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What is Delta Hedging


If you're an options trader, you may be familiar with the term "delta hedging." However, what precisely is delta hedging, and how does it operate? This article elucidates the concept of delta hedging, its advantages, and potential drawbacks, and provides practical illustrations of its application.

What is delta?

Delta indicates how much an option's price reacts to the underlying asset's value shifts. For instance, when you purchase a call option for Reliance Industries, you gain the right to acquire 100 Reliance shares at a predetermined price (strike price) before a set date (expiration date). The price of the option (called the premium) depends on various factors, such as the current price of Reliance, the strike price, the time to expiration, the volatility of Reliance, and the interest rate.

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Delta is one of these factors that affect the option price. It informs you how much the option price will change for every one rupee change in the price of Reliance. For example, if the delta of your call option is 0.6, it means that if Reliance goes up by one rupee, your option will go up by 60 paise. Conversely, if Reliance goes down by one rupee, your option will go down by 60 paise.

Delta can range from 0 to 1 for call options and from -1 to 0 for put options. A call option with a delta close to 1 means it behaves like shorting the underlying stock. A put option with a delta close to -1 acts like shorting the underlying stock. A call or put option with a delta close to 0 is very insensitive to changes in the underlying stock price.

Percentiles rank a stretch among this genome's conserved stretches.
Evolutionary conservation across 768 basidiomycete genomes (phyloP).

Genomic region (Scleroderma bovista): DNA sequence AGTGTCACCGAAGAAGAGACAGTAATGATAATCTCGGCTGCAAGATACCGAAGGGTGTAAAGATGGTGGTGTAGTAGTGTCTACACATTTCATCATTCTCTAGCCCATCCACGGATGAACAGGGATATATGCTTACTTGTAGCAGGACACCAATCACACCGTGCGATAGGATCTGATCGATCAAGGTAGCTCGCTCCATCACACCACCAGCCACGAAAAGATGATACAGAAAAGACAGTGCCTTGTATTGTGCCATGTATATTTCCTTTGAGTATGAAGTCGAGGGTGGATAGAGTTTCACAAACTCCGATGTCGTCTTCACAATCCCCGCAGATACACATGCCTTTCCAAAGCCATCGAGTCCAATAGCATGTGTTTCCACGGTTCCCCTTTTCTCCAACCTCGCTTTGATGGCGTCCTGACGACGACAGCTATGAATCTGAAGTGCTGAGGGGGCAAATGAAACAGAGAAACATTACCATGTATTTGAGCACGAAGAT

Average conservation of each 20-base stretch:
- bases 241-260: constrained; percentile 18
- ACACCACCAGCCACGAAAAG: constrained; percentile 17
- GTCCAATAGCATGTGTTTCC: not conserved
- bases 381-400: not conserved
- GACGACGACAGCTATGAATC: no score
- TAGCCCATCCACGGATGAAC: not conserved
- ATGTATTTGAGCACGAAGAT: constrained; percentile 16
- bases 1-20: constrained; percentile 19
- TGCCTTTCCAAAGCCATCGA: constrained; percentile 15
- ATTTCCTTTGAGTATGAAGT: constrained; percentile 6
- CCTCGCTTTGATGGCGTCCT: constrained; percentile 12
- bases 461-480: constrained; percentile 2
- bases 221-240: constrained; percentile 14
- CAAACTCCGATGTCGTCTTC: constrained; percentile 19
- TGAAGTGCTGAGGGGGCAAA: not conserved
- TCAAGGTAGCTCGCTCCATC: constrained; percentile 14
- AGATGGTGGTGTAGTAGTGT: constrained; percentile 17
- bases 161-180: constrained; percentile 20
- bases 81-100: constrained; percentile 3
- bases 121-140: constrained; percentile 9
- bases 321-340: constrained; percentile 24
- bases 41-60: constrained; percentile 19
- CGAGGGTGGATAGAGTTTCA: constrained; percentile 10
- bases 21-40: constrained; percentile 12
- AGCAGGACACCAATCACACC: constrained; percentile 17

What is delta hedging?

Delta hedging aims to reduce or eliminate the directional risk associated with an option position. Directional risk means the risk of losing money due to unfavorable movements in the underlying asset price. For example, if you buy a call option on Reliance, you are exposed to directional risk because if Reliance goes down, your option will lose value.

To hedge this risk, you can use this approach. Delta hedging involves taking an opposite position in the underlying asset or another option with an opposite delta. For example, if you buy a call option on Reliance with a delta of 0.6, you can hedge it by selling 60 shares of Reliance or buying a put option on Reliance with a delta of -0.6. Doing so creates a delta-neutral position, meaning your net delta is zero. Any change in Reliance's price will not affect your overall position value.

Delta hedging protects your profits from short-term fluctuations in the underlying asset price without affecting your long-term view of the asset. However, the strategy needs constant adjustment as your option's delta changes, incurring costs and not eliminating all option risks like time decay and volatility changes.

Example of delta hedging

Consider a scenario where you buy one call option on HDFC Bank with a strike price of Rs. 2,000 and an expiration date of one month from now. The current price of HDFC Bank is Rs. 2,100, and the premium of the call option is Rs. 150. The delta of the call option is 0.8.

To hedge this position, you sell 80 shares of HDFC Bank at Rs. 2,100 each. Your net position value is:

(Option value) - (Stock value) = (0.8 x 100 x Rs. 2,100) - (80 x Rs. 2,100) = Rs. 16,800 - Rs. 1,68,000 = -Rs. 1,51,200

HDFC Bank increased by Rs. 100 to Rs. 2,200 after one week. The premium of the call option also goes up by Rs. 80 to Rs. 230, and the delta increases to 0.9.

Your new position value is:

(Option value) - (Stock value) = (0.9 x 100 x Rs. 2,200) - (80 x Rs. 2,200) = Rs. 19,800 - Rs. 1,76,000 = -Rs. 1,56,200

This means that you have lost Rs. 5,000 due to the increase in HDFC Bank price.

However, if you did not hedge your position, your position value would be:

(Option value) - (Premium paid) = (0.9 x 100 x Rs. 2,200) - (Rs. 150 x 100) = Rs. 19,800 - Rs. 15,000 = Rs. 4,800

This means that you would have made a profit of Rs. 4,800 due to the increase in HDFC Bank price.


Delta hedging is a strategy to mitigate directional risk by counterbalancing positions in the underlying asset or an option with an opposing delta. This approach effectively safeguards against short-term price fluctuations without interfering with one's long-term perspectives. Nevertheless, it's essential to bear in mind that delta hedging has limitations, including potential transaction expenses, the need for continual adjustments, and exposure to risks such as time decay and fluctuations in volatility.


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